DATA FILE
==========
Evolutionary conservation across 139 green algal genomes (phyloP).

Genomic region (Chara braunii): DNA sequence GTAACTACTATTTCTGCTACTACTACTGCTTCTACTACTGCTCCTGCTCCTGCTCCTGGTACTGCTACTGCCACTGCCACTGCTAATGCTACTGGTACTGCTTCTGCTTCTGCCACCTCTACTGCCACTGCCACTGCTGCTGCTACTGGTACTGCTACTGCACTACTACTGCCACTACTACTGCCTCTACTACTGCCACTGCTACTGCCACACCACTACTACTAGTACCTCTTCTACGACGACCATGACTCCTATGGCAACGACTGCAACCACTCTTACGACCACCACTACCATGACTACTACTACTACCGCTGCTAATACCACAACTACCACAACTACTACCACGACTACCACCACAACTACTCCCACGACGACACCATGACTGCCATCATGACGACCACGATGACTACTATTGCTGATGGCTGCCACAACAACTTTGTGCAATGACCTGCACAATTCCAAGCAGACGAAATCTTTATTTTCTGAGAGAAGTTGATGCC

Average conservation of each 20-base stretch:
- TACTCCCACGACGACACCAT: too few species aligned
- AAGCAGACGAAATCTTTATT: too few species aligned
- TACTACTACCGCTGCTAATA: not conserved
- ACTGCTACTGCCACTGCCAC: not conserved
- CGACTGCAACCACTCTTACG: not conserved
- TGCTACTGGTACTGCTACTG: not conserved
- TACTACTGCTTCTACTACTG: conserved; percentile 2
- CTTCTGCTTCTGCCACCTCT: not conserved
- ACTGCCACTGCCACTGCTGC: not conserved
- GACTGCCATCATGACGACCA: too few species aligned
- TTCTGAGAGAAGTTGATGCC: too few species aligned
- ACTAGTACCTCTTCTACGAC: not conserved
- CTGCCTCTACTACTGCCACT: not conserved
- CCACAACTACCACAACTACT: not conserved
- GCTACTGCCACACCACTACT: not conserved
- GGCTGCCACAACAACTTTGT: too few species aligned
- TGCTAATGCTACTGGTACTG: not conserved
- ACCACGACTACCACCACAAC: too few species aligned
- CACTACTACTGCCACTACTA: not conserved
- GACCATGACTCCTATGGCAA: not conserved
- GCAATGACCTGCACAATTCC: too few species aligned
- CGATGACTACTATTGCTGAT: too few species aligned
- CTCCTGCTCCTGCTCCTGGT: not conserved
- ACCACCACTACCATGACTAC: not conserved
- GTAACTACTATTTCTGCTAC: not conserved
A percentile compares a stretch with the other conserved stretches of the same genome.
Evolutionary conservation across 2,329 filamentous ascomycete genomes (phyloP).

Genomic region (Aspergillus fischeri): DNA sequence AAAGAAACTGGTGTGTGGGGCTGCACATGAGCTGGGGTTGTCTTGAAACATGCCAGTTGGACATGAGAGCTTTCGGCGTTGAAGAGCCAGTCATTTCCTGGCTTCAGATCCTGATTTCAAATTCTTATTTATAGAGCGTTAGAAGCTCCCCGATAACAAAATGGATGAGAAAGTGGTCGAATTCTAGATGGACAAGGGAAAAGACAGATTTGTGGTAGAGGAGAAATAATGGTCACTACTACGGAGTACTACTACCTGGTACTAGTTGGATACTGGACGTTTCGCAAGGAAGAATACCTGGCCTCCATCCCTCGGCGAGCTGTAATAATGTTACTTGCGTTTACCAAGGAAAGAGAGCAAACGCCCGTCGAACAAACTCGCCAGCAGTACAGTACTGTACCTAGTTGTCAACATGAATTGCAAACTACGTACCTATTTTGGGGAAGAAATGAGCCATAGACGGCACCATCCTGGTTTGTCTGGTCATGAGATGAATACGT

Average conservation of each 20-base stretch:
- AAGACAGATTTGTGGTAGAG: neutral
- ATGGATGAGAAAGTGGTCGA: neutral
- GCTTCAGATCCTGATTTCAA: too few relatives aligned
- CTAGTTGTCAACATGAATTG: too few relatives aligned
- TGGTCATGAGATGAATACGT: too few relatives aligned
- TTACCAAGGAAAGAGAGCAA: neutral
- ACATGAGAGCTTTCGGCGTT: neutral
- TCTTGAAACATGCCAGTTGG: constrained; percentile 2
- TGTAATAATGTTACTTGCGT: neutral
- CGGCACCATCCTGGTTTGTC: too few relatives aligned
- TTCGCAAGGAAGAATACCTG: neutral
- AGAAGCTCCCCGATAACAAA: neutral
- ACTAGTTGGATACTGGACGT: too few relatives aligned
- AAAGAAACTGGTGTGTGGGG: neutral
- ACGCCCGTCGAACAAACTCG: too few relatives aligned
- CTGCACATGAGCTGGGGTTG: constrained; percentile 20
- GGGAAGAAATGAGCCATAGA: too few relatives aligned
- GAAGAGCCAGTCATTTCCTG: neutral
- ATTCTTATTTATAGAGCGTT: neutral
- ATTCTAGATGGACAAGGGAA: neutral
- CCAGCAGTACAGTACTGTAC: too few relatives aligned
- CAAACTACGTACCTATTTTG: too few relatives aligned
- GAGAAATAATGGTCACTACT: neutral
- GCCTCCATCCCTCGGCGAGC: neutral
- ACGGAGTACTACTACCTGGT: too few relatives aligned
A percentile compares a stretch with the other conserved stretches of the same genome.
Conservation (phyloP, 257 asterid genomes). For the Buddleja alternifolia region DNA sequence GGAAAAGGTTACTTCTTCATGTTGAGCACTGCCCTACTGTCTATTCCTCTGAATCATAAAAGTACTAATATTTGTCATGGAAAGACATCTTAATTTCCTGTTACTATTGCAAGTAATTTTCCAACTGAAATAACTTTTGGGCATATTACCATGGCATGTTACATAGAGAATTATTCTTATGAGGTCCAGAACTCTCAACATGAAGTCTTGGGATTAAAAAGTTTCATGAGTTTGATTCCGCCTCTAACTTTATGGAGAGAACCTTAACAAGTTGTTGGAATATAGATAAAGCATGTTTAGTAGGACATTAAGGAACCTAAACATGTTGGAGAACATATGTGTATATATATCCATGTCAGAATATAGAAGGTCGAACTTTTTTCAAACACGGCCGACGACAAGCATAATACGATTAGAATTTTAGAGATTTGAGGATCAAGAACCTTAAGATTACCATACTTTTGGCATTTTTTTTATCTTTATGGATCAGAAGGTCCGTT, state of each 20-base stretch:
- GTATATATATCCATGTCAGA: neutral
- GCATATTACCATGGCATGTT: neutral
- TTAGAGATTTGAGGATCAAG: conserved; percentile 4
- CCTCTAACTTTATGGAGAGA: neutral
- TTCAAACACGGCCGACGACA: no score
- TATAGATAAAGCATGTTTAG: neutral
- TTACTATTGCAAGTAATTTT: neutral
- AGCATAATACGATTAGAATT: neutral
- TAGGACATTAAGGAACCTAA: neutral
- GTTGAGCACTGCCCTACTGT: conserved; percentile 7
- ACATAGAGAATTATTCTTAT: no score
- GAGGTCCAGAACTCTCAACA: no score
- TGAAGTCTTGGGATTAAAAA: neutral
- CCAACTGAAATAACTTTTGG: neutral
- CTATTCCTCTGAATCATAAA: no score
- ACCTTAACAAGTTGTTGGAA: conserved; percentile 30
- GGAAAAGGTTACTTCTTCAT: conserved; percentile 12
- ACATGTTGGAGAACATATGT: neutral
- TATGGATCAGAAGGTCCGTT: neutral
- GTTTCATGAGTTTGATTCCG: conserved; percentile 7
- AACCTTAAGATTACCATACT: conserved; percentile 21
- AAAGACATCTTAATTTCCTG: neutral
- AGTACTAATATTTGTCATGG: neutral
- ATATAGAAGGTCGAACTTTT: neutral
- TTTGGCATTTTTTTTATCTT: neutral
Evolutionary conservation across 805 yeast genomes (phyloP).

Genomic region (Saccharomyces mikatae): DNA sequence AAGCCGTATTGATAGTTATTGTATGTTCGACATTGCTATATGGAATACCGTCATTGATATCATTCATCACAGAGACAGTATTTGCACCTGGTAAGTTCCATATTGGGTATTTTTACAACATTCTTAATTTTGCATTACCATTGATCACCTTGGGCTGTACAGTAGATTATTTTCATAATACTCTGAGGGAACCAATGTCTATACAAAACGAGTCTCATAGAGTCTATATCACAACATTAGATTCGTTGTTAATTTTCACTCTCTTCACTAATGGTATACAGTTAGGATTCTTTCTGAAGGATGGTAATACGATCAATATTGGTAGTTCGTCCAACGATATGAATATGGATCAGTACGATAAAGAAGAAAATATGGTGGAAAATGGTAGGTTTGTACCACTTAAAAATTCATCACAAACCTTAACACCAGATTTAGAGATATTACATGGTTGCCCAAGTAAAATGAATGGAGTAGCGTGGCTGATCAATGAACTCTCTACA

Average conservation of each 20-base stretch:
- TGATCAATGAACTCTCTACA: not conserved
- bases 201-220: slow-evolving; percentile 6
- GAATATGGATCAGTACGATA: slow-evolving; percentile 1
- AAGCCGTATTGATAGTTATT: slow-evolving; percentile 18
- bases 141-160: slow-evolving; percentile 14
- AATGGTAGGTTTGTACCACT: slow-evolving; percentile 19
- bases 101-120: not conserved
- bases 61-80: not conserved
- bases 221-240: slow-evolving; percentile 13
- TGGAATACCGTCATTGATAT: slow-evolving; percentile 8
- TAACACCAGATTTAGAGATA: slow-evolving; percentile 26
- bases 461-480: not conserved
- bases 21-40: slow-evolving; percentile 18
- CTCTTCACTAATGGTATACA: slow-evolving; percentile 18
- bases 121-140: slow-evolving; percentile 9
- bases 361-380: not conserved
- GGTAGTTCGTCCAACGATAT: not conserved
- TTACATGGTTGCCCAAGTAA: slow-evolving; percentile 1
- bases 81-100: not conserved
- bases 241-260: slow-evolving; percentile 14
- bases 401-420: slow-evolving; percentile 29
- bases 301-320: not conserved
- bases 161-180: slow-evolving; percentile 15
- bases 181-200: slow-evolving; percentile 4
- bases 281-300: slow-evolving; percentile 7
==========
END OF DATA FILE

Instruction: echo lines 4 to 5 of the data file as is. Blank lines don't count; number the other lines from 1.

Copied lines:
- TACTCCCACGACGACACCAT: too few species aligned
- AAGCAGACGAAATCTTTATT: too few species aligned